GBP up on Brexit hopes, AUD down on Yield Curve worries; EC Summit, Jobless claims
Note: The table above is updated before publication with the latest consensus forecasts. However, the text & charts are prepared ahead of time. Therefore there can be discrepancies between the forecasts given in the table above and in the text & charts.
Rates as of 04:00 GMT
FYI this little note from someone on Twitter: 3 weeks ago Trump held a rally 4 miles from our village. Our county was previously virtually COVID free. Now we have a massive spike. Including a nursing home (an assistant went to the rally) and the local school. Irre-(censored)-sponsible.
This ties in with a story that appeared in today’s New York Times: As Virus Hits Rural U.S., Numbers May Be Small, but the Impact Is Not It argued that the impact of the virus is starting to be disproportionately large in sparsely populated rural areas. The largely rural states of North Dakota, South Dakota and Montana, for example, have announced the country’s highest number of cases on a per capita basis. North Dakota has had 78 cases in the last week, vs 764 for Florida (the highest in the country), but North Dakota has a population of only 762,000, vs some 21.5mn for Florida.
These rural states tend to vote Republican. I don’t know what impact if any this might have on the election.
It’s evident from the graph above that there are only two currencies that need to be discussed in any depth today.
As for GBP, headlines saying that the “UK willing to extend Brexit talks beyond PM’s suggested deadline” (which is today) encouraged investors. Discussions are likely to continue next week. The comments weren’t new as UK trade negotiator Frost has said the same thing the day before, but it gave the market confidence nonetheless.
Fisheries continue to be a main sticking point but The Guardian newspaper reported that France submitted a potential compromise on fisheries, which is the main remaining sticking point. It seems to involve the French being allowed to fish as they always have in the Channel while Scottish fishermen get increased access to the waters around Scotland. France has been the main obstacle to a compromise here so if they’re suggesting a deal, it could mean progress. Having missed the 15 October deadline, the next target is likely to be the next EU summit on 15 November. We can’t become com-plaice-ent however as negotiations cod still flounder!
The price action was consistent throughout the day and didn’t necessarily track other currencies, which indicated that 1.2850 triggered a GBP/USD buy level for some momentum or models traders. If GBP/USD breaks above 1.3083 then from a technical perspective, it should suggest the pair is not in a near-term correction.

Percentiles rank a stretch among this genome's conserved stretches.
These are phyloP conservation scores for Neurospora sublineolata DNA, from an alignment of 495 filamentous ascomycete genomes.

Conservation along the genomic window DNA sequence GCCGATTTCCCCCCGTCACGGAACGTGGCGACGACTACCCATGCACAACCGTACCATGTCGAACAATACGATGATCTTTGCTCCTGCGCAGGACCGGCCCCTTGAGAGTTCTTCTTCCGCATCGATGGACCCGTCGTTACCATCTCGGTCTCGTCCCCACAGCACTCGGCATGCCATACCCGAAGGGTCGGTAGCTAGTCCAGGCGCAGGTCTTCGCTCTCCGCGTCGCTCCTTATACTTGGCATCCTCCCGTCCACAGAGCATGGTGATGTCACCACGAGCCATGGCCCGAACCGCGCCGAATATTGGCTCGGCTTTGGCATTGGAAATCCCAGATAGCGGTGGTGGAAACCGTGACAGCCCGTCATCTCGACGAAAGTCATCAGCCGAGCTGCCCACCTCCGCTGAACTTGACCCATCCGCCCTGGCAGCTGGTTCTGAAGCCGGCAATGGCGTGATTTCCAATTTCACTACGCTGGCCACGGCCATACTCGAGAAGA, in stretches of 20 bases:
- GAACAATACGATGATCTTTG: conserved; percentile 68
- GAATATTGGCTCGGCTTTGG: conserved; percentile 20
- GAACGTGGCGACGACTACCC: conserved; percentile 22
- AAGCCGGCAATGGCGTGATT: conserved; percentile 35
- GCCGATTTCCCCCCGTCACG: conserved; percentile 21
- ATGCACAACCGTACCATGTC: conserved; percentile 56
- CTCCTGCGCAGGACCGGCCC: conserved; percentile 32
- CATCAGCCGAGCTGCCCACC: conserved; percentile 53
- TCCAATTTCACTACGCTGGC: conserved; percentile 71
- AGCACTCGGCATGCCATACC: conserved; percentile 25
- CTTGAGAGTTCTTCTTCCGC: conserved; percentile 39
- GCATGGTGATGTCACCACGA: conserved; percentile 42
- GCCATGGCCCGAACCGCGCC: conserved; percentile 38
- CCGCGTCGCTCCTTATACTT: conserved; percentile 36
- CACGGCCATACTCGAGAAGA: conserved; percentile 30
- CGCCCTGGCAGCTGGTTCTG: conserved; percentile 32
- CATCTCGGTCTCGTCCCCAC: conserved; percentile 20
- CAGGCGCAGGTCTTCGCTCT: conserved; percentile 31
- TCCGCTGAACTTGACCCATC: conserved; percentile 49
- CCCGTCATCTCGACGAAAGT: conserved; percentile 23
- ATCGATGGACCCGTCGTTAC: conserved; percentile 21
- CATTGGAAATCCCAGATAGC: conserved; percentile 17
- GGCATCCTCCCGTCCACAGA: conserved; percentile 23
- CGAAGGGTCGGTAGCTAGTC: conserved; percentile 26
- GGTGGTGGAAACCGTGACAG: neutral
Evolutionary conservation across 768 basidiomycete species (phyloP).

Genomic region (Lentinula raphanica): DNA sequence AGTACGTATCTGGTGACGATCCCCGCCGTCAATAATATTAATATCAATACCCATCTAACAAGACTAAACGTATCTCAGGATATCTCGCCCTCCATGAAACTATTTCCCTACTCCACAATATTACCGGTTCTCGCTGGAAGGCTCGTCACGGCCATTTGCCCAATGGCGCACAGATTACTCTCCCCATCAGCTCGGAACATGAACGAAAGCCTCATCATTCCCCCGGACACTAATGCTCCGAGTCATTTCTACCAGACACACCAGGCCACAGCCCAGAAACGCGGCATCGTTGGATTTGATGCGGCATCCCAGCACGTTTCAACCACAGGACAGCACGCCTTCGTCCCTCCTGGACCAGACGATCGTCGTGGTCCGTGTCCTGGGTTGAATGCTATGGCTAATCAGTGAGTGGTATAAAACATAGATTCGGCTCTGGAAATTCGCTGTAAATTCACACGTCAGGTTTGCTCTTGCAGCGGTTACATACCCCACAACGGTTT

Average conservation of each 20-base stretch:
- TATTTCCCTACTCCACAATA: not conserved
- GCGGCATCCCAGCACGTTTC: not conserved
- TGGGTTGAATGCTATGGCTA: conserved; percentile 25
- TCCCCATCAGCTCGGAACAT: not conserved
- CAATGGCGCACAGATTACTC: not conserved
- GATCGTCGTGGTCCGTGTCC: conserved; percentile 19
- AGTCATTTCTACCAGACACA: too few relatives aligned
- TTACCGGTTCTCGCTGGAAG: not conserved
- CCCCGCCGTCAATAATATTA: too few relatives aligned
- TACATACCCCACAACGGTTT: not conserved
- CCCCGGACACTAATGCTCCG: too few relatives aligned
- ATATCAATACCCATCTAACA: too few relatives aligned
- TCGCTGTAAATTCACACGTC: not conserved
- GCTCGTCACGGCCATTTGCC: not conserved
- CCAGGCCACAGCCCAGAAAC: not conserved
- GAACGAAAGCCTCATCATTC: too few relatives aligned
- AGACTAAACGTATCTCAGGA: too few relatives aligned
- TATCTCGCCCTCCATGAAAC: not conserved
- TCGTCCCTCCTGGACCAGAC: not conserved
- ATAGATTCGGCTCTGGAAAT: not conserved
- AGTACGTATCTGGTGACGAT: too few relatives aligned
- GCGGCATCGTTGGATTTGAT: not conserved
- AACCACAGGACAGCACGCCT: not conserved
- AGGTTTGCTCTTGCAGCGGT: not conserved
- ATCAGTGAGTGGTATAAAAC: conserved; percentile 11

At the other end of the spectrum, AUD fell after Reserve Bank of Australia (RBA) Gov. Lowe said the board is assessing whether buying longer-dated bonds would help the employment situation. The RBA currently intervenes to keep the 3-year yield, which is the benchmark in Australia for most financial contracts, at 0.25%, but it doesn’t control yields further out the curve.
AUD 10-year bonds yields are higher than those of most other major currencies both on an unhedged basis and after hedging the currency.
The RBA has been quite vocal in discussing ways in which it could ease policy further. I would expect AUD to weaken relative to the other commodity currencies, particularly CAD. The Bank of Canada has already blown its balance sheet up like a fugu fish while rejecting the idea of negative interest rates. I think there’s much more room for further loosening in Australia than in Canada.
Elsewhere, USD was slightly lower as US Treasury Secretary Mnuchin said it would be “difficult” to pass a stimulus bill before the election. In this case, “difficult” really means “impossible.” He said the main sticking point wasn’t the size of the package, but rather that the policies within each side’s bill are not easily reconcilable. He didn’t even mention that even if they could reach an agreement, the Republican Senate wouldn’t pass a bill of the size that the White House and House Democrats have proposed. I guess there must have been some investors – either incredibly optimistic or just basically delusionary – who expected them to reach an agreement, because Mnuchin’s comments triggered a “risk-off” move in the markets.